Incoming Rookie Has Tragic Backstory Of Perfectly Healthy Parents Who Never Sold Crack

NORWICH, VT – Every April, the NFL Draft showcases hopeful stars and their rise to the big leagues. We also hear how they got there, and it’s often riddled with difficulties, involving death, hard drugs, and divorce. This year, one rookie has had it the worst: he grew up in an affluent neighborhood with absolutely no major life issues at all. Worst of all, his parents have a fantastic marriage and never sold crack cocaine just to pay the rent. Yeah, we’re crying too.

Quentin Chesterbrook, a projected second-round pick, grew up in Vermont with his parents, Richard and Rebecca Chesterbrook. Richard is a freelance architect for Fortune 500 companies on the East Coast. Rebecca is a dental hygienist and yoga instructor. They have never been divorced and love each other very much, and neither pushed hard drugs like dope or heroin on the streets to help pay for Quentin’s school supplies.

Quentin attended Harvard University (his uncle works in the admissions office) and was able to have his story fly under the radar until now.

The first team to interview Quentin was the New York Jets. Head Coach Robert Salah told us after meeting with Quentin he was on the verge of tears. “We’ve never brought in someone who has been through that. Not only did his parents never sell crack cocaine, he never even watched a cousin or close friend get ran over by a garbage truck when he was 8 years old. Poor kid.”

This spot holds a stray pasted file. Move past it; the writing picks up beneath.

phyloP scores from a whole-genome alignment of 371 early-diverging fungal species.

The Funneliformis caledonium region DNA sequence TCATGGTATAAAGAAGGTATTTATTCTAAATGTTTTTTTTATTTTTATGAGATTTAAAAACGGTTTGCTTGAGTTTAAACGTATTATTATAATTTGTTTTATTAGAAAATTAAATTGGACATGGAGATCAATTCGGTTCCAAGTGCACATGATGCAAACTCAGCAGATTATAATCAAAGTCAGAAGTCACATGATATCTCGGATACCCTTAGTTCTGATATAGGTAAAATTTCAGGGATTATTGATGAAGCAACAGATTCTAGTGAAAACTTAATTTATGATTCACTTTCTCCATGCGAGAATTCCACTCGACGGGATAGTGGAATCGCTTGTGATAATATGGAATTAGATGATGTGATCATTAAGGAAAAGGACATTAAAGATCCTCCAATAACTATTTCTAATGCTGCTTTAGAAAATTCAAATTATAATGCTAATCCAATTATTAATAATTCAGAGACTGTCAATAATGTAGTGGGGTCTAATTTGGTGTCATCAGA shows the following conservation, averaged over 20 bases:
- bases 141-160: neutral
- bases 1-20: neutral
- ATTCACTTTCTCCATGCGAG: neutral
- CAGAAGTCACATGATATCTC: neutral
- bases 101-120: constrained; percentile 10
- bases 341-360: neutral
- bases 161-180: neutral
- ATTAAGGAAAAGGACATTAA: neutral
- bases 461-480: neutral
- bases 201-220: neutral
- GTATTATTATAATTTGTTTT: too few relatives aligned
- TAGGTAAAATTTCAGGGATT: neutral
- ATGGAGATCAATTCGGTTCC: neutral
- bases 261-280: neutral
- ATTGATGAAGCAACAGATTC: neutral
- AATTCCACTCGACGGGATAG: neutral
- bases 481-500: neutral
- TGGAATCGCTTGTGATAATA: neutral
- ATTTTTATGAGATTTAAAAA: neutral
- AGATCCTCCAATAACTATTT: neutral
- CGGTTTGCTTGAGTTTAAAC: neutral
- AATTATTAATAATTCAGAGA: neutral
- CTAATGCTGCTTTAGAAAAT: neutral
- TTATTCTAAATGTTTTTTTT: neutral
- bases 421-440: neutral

Commanders Coach Ron Rivera echoed the league-wide sentiment that Chesterbrook has been through enough that he simply deserves to be playing on Sundays. “When you get the day-in, day-out guys, the grinders, the ones who took vacations to Fiji most summers in between sightseeing trips to Europe, those are the guys you use to build a culture. That’s what we want here in Washington. Did you know his parents never split, either? My goodness, that kid’s really something else.”

Soon, Roger Goodell will call out Chesterbrook’s name and shake his hand on stage. Quentin understands what that means for young men like him: “I would just say, from the bottom of my heart, you can make it. Y-you will be…okay,” he began, his voice breaking ever so slightly through the emotions. “When I came home and my parents made fresh snickerdoodles and surprised my sister and I with a winter trip to Breckinridge, I had to remind myself that one day I’d be a professional football player, and I could save us from all this. I did it for them. I did it for every kid out there with two living parents and a trust fund. It gets better. I’m the living proof.”

Some critics pointed out that Quentin’s upbringing may not bode well in the pros. At press time, Mel Kiper Jr. dropped Chesterbook to an undrafted-level prospect, stating that his lack of adversity would cause him to shy away from contact when catching passes over the middle.

Fantasy Gazette acknowledges the pain and strife detailed in this article. The emotional toll of reading this is not lost on us. If you or a loved one have been through a home that never became broken or handled the high-volume sale of heavy narcotics, know that we are here for you.

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